“‘Heterosexuality is historically constituted,’ she concludes, ‘and for now we believe in it. And this, too, shall pass.’”
Heterosexuality is generally assumed to have existed ever since Adam and Eve frolicked naked in Yahweh’s garden. But it actually was invented in Germany in the 19th century. Men and women of course desired each other, had sexual relations, and formed relationships and families before then. But they didn’t think of themselves as heterosexual or as having a straight sexual identity. They couldn’t have, because heterosexuality (as a term, concept, and ideology) didn’t exist until the writer and sex law reformer Karl Maria Kertbeny invented it in 1869.
Hanne Blank, in Straight: The Surprisingly Short History of Heterosexuality, examines the development of heterosexuality in the Western world following the adoption of Kertbeny’s neologism. (The German also proposed the term “homosexual” at the same time as “heterosexual,” so he can be said to have “invented” homosexuality, too.)
The author’s perspective will be familiar to anyone who has read Michel Foucault or any of his many intellectual progeny. The ways we think about sex and act as sexual beings are a product not of nature or God’s plan but are historically and socially constructed, shaped by the regulating practices of institutions like the church, state, law and medicine, and their institutional discourses.
Jonathan Ned Katz, a Foucault-influenced historian best known for his groundbreaking Gay American History, brought this approach to bear in his 1995 book, The Invention of Heterosexuality. Ms. Blank’s book is indebted to Katz, whom she cites, and if she adds little to Katz’s account besides more recent references and a personal perspective on the topic, Straight nonetheless is accessible and engaging, often witty and penetrating in its insights.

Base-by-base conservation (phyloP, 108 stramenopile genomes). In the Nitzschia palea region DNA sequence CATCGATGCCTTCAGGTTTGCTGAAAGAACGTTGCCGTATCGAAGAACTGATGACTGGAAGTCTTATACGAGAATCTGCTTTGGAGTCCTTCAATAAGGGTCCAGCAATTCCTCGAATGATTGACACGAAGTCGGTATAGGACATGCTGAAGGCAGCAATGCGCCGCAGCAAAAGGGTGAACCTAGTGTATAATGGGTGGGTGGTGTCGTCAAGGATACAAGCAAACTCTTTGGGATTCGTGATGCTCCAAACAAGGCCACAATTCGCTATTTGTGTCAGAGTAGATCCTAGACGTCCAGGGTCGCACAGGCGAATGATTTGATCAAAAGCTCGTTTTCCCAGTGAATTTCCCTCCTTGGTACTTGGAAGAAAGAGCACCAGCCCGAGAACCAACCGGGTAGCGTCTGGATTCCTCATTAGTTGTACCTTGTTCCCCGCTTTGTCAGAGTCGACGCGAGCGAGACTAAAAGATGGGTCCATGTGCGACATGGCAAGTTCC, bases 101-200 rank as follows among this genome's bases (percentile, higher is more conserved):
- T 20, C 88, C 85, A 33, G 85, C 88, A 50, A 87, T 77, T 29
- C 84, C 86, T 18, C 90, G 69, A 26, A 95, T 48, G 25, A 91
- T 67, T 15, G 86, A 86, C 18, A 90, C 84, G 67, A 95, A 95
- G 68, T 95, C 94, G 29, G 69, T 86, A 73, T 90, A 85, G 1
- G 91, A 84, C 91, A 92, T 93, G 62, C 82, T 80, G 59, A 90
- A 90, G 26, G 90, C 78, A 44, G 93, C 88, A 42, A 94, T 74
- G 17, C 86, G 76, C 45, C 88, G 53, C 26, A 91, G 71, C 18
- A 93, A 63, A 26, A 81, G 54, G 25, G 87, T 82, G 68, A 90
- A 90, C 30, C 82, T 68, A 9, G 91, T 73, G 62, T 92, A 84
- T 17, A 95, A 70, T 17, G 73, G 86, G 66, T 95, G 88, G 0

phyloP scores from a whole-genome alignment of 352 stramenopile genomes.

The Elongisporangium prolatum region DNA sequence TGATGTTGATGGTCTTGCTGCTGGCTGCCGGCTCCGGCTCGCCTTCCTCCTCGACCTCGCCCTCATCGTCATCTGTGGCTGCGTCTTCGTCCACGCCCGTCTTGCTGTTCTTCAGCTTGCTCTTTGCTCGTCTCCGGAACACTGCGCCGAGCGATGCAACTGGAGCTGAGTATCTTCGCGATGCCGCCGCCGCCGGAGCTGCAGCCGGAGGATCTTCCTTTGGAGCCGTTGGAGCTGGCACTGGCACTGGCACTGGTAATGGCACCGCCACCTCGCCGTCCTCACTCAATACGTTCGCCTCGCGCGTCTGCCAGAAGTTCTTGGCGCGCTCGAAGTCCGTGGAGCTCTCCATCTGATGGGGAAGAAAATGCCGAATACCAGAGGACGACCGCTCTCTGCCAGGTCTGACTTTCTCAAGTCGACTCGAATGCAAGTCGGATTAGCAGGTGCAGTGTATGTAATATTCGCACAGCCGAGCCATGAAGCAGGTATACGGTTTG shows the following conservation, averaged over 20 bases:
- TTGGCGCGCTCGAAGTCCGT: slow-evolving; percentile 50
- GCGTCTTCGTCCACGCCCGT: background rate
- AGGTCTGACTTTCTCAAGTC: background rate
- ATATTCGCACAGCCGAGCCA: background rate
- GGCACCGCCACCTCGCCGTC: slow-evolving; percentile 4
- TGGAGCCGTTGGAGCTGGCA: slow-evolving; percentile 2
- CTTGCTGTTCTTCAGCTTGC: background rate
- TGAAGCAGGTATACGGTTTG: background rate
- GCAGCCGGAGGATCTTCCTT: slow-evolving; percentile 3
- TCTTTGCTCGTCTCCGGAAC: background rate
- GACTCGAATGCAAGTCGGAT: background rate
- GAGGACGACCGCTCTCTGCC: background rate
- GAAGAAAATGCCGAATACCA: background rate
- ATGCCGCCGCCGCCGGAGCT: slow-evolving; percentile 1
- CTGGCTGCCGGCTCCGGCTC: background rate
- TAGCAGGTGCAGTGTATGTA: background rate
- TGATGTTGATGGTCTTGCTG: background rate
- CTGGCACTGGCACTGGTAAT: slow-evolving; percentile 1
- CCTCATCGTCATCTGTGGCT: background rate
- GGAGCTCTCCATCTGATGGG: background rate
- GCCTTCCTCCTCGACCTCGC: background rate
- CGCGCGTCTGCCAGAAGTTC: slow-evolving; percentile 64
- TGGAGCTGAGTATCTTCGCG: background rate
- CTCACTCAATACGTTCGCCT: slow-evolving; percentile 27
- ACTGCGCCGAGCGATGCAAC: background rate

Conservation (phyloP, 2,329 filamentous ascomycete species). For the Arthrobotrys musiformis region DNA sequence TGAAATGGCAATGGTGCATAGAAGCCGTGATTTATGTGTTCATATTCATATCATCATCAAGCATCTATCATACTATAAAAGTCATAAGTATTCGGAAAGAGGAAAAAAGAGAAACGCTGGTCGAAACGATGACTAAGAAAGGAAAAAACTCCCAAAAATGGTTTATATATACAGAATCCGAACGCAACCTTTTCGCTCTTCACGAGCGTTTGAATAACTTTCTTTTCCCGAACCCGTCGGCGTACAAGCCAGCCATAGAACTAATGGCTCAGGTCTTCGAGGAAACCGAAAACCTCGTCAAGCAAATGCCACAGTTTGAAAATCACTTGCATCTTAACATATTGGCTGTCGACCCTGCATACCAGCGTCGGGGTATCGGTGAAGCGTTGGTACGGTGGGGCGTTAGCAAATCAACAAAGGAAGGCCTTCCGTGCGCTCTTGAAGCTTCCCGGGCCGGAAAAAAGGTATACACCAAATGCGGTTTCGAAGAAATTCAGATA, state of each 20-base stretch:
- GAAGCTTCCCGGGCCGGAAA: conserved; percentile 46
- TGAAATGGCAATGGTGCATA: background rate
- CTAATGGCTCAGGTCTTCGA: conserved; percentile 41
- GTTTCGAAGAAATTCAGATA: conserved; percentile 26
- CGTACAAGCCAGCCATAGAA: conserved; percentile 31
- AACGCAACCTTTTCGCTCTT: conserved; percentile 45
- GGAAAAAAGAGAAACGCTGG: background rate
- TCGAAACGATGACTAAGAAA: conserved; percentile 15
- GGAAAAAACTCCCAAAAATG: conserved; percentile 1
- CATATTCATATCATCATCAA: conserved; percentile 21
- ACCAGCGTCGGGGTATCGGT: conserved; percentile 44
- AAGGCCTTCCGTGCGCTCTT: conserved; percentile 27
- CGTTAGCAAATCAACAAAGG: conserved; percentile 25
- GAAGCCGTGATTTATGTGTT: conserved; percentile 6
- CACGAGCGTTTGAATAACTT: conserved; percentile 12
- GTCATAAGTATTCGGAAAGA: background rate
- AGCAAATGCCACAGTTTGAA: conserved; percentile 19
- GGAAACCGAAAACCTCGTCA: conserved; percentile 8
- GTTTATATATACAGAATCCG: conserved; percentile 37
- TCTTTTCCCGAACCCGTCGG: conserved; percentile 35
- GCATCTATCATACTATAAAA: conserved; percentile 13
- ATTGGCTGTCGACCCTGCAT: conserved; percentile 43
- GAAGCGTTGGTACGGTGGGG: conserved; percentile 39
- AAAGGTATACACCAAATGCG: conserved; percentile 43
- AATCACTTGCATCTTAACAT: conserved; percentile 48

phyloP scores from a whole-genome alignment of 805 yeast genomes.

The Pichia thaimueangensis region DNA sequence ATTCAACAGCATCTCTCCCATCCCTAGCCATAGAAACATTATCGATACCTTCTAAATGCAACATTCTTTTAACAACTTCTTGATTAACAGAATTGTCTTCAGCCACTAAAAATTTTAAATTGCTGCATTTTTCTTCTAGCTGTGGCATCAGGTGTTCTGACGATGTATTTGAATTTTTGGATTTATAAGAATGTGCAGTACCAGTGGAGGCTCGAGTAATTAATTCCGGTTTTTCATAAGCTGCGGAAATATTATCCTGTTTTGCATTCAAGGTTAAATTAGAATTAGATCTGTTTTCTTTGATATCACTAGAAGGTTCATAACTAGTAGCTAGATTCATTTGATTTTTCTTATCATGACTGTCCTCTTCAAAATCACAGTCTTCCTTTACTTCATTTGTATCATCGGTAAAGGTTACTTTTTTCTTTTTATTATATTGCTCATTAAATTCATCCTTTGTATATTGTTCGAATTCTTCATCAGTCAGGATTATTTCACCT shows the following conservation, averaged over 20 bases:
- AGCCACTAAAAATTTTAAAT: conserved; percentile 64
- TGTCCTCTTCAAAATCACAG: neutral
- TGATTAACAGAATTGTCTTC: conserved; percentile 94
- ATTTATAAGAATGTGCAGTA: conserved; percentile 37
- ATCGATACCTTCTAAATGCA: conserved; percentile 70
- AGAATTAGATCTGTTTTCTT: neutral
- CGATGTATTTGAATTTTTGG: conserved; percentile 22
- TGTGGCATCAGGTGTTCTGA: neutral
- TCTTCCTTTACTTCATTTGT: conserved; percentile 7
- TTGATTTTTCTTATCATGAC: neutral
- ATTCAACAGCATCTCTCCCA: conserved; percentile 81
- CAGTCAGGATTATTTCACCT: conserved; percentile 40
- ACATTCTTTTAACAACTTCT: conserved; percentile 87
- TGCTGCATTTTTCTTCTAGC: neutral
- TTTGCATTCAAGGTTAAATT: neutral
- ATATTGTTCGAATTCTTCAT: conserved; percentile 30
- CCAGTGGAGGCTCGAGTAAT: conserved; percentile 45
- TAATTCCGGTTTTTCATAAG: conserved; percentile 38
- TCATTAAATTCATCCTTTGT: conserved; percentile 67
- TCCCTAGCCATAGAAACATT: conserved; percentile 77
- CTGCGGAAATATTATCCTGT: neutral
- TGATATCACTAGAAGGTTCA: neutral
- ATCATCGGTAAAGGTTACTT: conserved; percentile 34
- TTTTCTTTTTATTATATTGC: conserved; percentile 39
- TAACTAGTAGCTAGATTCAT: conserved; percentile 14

Whereas Katz is a gay man, Ms. Blank is a “straight” woman whose relationship with an “intersex” person is the starting point for her investigation of heterosexuality. She writes that her partner, though “diagnosed male at birth,” has an XXY genetic pattern, one that “is simultaneously male, female, and neither.” This pattern, called Kleinfelter Syndrome, is “one of the most common sex-chromosome anomalies,” affecting about a half-million Americans.
What does this genetic anomaly imply for sexual orientation? For one thing, it challenges one of prevailing cultural assumptions about heterosexuality—that it’s about making babies. Because of his DNA, her partner can’t impregnate her. And his androgynous appearance, also due to his genetic makeup, sometimes misleads casual onlookers into thinking that he and Ms. Blank are lesbians.
Nowadays reproduction generally is not regarded as the sine qua non of heterosexuality, not even by the Catholic Church. But the concept of sexual orientation, which still is very much with us, is “wholly dependent upon . . . the general consensus that there are two and only two human biological sexes.” The intersexuality of her partner and others like him complicates that consensus. Ms. Blank says that “the convenient sorting of human beings into two biological sexes is an artifact of a historical system that was formed at a time when medicine, biology, and social theory were capable of far less than they are now.” She argues that we are still using “a limited set of ideas and terminologies from the 19th century” that circumscribe our thinking about gender and sexuality.